The parent of Chicago-based United Airlines reported a third-quarter profit below analysts' expectations as it absorbed a drop in revenue for flights to Asia -- a key market.
Chairman and CEO Jeff Smisek said United managers weren't satisfied with the financial performance, "and are taking prompt actions to increase our revenue and operate more efficiently across the company." The company's press release didn't say what those actions would be.
United Continental Holdings Inc. earned $379 million, or 98 cents per share, for the quarter. If not for special charges, it would have earned $590 million, or $1.51 per share. That's three cents a share less than expected by analysts surveyed by FactSet.
During the same period last year United had a profit of $6 million, or 2 cents per share.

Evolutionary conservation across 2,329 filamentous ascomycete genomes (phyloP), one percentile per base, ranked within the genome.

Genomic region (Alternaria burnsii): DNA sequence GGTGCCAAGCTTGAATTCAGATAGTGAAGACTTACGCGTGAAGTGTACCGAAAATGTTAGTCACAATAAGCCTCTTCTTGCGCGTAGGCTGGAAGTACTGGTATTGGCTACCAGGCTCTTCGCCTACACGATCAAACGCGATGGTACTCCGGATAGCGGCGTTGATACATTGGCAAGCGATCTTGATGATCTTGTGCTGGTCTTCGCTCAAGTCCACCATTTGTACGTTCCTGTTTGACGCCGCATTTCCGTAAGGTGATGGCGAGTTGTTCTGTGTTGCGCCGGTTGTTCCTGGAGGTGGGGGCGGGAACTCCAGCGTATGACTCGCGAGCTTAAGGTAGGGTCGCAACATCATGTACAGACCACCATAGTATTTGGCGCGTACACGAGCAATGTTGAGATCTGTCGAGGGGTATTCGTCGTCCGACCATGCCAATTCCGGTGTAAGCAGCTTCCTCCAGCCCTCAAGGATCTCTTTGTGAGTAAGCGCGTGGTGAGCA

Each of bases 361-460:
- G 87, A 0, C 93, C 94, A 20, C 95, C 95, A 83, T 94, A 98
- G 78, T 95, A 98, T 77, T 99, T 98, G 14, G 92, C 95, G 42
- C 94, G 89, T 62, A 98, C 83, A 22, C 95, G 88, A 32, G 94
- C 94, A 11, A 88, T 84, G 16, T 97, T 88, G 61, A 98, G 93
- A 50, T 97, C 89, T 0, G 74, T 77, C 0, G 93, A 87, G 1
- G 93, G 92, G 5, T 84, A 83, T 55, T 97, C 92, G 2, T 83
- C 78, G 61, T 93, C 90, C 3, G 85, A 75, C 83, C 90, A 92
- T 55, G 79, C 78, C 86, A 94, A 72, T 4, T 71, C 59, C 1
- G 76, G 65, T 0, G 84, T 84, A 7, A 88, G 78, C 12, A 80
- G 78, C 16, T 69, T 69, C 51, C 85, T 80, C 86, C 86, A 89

Revenue in the most recent quarter rose 3 percent to $10.23 billion, also less than analysts had expected.
United has been struggling to absorb Continental after their 2010 merger. On Thursday, Smisek said the company has improved its operations and customer service to the point where it is competitive in those areas.
United is the world's largest airline by traffic, but some customers avoided it after its service problems. Traffic fell slightly in the most recent quarter, and is down 1 percent for the year. Traffic at rival Delta Air Lines Inc. is up slightly so far this year.
United passenger revenue for Pacific flights fell 11 percent. It posted an 11 percent gain in revenue from Atlantic flying, and a gain of 0.4 percent in domestic revenue.
"Long-term we continue to like the company, however we believe the absolute short-term will not be pretty," Cowen and Company analyst Helane Becker wrote in a note shortly after United's results came out.